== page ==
ATLANTA — What is it like to raise a Black child in 2022?
We found numerous different answers, but one thing resonated throughout: pride.
We interviewed Black moms and dads from across America and asked, quite simply, "What does it mean to be a Black parent in 2022?" Here is a sample of what they said:
Jazmine Price, mother of Sarah
“It’s important for me to teach my baby what is not taught in schools. I want to make sure she knows that we were more than slaves. It’s 2022, and we’re still living in a time where we’re trying to fight for our freedom.
“She was five, and someone in school told her that police kill Black men. I was devastated that this had to be a conversation this early. For me, it's Just teaching her the differences between her and other people - and letting her know that there are differences and that they are OK. You gotta reinforce it constantly.
“When I hear white people say, ‘I don’t see color,’ it’s like … how not?!?” There's nothing wrong with acknowledging our colors, our differences, our hair textures … it’s all different, and it’s OK."
Hakemia Jackson, mother of three
“So, what is it like being a Black parent in 2022? I think it’s very complex.
"We're raising our three children into Black excellence. I call them my three beautiful Brown crowns.
“Despite what we see in the world, we know what we’re teaching them is to not be of the world. We lead very much so with our faith. We are constantly reminding your children of their excellence, despite the manipulation of what they’re seeing.
“Black excellence comes with a uniqueness of understanding how to use your culture to advance in this world that tells you otherwise. It's how to use your culture in a way that you are not pushed to the side. You elevate to another level. Instead of looking at themselves as different, we want them to look at themselves as unique.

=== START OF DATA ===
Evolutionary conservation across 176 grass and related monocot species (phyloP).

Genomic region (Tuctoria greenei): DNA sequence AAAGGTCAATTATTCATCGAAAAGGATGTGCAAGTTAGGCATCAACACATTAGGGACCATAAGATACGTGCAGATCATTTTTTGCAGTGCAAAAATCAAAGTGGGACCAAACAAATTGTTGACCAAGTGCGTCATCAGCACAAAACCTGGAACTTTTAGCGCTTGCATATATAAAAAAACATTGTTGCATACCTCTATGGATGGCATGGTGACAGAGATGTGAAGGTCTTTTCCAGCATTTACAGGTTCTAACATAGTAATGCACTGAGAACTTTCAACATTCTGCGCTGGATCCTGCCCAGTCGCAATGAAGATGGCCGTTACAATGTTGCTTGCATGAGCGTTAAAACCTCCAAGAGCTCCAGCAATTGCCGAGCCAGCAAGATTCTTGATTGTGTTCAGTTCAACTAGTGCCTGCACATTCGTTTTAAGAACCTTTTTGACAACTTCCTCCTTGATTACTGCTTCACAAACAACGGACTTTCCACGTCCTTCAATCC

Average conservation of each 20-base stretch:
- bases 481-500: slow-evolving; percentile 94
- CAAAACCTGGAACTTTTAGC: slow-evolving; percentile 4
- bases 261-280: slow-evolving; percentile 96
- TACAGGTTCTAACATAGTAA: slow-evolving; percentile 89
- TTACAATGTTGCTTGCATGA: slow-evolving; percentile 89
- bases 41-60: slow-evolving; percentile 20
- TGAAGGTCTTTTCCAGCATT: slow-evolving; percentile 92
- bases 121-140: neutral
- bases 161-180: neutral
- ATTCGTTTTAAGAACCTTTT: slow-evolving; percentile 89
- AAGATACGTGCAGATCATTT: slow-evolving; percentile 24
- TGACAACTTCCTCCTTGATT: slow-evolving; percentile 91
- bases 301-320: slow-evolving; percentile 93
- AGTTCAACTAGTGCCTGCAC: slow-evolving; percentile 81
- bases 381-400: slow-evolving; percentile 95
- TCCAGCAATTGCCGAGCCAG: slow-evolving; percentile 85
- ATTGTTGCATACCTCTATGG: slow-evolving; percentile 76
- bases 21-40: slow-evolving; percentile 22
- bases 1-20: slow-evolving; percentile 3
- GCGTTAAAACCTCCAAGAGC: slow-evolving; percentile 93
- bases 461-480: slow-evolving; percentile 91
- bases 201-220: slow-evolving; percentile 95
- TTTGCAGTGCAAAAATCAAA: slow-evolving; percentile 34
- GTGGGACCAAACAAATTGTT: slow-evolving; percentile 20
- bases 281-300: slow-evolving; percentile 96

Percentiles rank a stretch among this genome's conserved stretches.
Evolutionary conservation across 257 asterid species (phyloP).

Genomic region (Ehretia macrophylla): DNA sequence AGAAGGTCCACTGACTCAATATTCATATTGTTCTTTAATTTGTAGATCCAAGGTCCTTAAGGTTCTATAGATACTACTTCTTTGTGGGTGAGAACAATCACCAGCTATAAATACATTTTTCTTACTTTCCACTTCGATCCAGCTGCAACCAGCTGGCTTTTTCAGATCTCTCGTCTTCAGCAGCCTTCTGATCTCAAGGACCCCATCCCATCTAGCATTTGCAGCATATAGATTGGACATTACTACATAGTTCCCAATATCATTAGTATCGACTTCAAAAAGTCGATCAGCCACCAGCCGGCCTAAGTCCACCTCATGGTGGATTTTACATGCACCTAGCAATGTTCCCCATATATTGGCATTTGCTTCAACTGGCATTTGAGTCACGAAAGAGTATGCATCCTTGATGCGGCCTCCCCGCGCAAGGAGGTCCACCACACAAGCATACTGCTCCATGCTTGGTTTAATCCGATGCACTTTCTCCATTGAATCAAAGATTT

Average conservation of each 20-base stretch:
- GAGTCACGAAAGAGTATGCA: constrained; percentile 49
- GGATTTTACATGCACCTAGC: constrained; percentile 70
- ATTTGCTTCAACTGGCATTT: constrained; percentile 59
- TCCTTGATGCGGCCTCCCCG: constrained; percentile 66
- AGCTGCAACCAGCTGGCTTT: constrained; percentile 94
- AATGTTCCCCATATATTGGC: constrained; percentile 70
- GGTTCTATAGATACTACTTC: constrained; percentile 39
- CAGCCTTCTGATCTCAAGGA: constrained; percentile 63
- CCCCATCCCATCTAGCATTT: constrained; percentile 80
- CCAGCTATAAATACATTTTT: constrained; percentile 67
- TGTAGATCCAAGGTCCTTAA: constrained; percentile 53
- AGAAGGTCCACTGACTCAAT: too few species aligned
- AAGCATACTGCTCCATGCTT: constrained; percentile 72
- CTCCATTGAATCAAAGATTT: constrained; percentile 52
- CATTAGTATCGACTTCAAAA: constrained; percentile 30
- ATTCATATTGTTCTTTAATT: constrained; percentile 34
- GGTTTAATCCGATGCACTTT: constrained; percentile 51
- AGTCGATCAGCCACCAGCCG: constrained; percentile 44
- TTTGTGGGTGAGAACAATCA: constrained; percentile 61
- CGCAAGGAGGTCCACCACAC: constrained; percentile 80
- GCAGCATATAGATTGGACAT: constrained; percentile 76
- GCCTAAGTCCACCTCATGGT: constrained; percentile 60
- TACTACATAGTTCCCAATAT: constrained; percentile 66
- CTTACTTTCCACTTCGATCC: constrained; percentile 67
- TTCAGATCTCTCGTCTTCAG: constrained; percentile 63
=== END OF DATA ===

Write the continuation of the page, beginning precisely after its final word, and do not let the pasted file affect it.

“If she’s playing on the playground with one of my white brothers and sisters, she’s like, ‘Why doesn’t this person want to play with me?’ And it doesn’t happen all the time, but I have to educate her. We don’t walk about the world with our hands balled up. We walk about the world with our hands extended out.”
Khadijah Vigil, mother of Jaya
“I want to make sure that I teach her to love her hair, love her skin, love all the things society has normalized to be European-standard. America has a tendency of whitewashing standards of beauty and other things, and it’s important that we ingrain the love for ourselves first.
"I’ve nannied for white families, and it’s really been my responsibility to educate them on this. It’s important for white families to educate their children about what happened and what their people did. Their family made mistakes. A lot of white kids and parents don’t deal with the things Black kids and Black parents deal with about schooling, about friendship, about circles of opportunity and things like that."
Auzhone Robinson, mother of Yumara
“We don’t always have those conversations about the challenges and the challenges and the struggle and struggle, because it’s not always that. It’s not always about the challenges. It’s not always about the struggle.
“We talk about it. She knows about it. But she also knows that that’s not something that’s going to stop her from doing what she needs to do.